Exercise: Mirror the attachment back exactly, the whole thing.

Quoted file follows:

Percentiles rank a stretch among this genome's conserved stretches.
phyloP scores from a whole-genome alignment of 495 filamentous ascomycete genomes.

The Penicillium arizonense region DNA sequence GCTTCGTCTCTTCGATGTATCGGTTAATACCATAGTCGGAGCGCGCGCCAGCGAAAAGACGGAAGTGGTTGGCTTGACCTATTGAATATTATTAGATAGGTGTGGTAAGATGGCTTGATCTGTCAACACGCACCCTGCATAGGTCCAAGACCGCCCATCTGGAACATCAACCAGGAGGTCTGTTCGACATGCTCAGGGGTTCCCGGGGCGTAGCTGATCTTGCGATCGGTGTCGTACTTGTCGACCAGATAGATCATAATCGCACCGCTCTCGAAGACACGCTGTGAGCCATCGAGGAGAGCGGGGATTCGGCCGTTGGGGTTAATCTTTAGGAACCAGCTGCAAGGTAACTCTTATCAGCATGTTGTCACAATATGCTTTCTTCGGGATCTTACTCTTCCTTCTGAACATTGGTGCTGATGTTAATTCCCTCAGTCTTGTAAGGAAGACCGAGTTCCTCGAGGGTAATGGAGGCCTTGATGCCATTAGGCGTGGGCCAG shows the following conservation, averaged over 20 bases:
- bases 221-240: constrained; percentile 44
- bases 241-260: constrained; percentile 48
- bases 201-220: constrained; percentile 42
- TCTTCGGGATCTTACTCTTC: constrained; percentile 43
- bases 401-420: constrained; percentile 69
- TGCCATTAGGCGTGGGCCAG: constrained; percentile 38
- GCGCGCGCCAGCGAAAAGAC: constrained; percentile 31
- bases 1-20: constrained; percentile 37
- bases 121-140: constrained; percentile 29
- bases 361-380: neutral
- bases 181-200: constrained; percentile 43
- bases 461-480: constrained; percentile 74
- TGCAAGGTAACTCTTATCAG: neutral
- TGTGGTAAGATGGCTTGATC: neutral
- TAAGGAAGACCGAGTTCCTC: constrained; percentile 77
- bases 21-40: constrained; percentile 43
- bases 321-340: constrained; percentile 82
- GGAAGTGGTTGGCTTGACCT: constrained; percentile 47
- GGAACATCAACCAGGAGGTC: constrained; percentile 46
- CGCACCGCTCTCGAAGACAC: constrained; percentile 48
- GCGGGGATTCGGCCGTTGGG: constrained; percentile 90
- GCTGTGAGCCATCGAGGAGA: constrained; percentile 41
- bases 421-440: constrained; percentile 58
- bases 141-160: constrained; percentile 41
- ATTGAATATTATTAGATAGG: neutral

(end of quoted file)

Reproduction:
Percentiles rank a stretch among this genome's conserved stretches.
phyloP scores from a whole-genome alignment of 495 filamentous ascomycete genomes.

The Penicillium arizonense region DNA sequence GCTTCGTCTCTTCGATGTATCGGTTAATACCATAGTCGGAGCGCGCGCCAGCGAAAAGACGGAAGTGGTTGGCTTGACCTATTGAATATTATTAGATAGGTGTGGTAAGATGGCTTGATCTGTCAACACGCACCCTGCATAGGTCCAAGACCGCCCATCTGGAACATCAACCAGGAGGTCTGTTCGACATGCTCAGGGGTTCCCGGGGCGTAGCTGATCTTGCGATCGGTGTCGTACTTGTCGACCAGATAGATCATAATCGCACCGCTCTCGAAGACACGCTGTGAGCCATCGAGGAGAGCGGGGATTCGGCCGTTGGGGTTAATCTTTAGGAACCAGCTGCAAGGTAACTCTTATCAGCATGTTGTCACAATATGCTTTCTTCGGGATCTTACTCTTCCTTCTGAACATTGGTGCTGATGTTAATTCCCTCAGTCTTGTAAGGAAGACCGAGTTCCTCGAGGGTAATGGAGGCCTTGATGCCATTAGGCGTGGGCCAG shows the following conservation, averaged over 20 bases:
- bases 221-240: constrained; percentile 44
- bases 241-260: constrained; percentile 48
- bases 201-220: constrained; percentile 42
- TCTTCGGGATCTTACTCTTC: constrained; percentile 43
- bases 401-420: constrained; percentile 69
- TGCCATTAGGCGTGGGCCAG: constrained; percentile 38
- GCGCGCGCCAGCGAAAAGAC: constrained; percentile 31
- bases 1-20: constrained; percentile 37
- bases 121-140: constrained; percentile 29
- bases 361-380: neutral
- bases 181-200: constrained; percentile 43
- bases 461-480: constrained; percentile 74
- TGCAAGGTAACTCTTATCAG: neutral
- TGTGGTAAGATGGCTTGATC: neutral
- TAAGGAAGACCGAGTTCCTC: constrained; percentile 77
- bases 21-40: constrained; percentile 43
- bases 321-340: constrained; percentile 82
- GGAAGTGGTTGGCTTGACCT: constrained; percentile 47
- GGAACATCAACCAGGAGGTC: constrained; percentile 46
- CGCACCGCTCTCGAAGACAC: constrained; percentile 48
- GCGGGGATTCGGCCGTTGGG: constrained; percentile 90
- GCTGTGAGCCATCGAGGAGA: constrained; percentile 41
- bases 421-440: constrained; percentile 58
- bases 141-160: constrained; percentile 41
- ATTGAATATTATTAGATAGG: neutral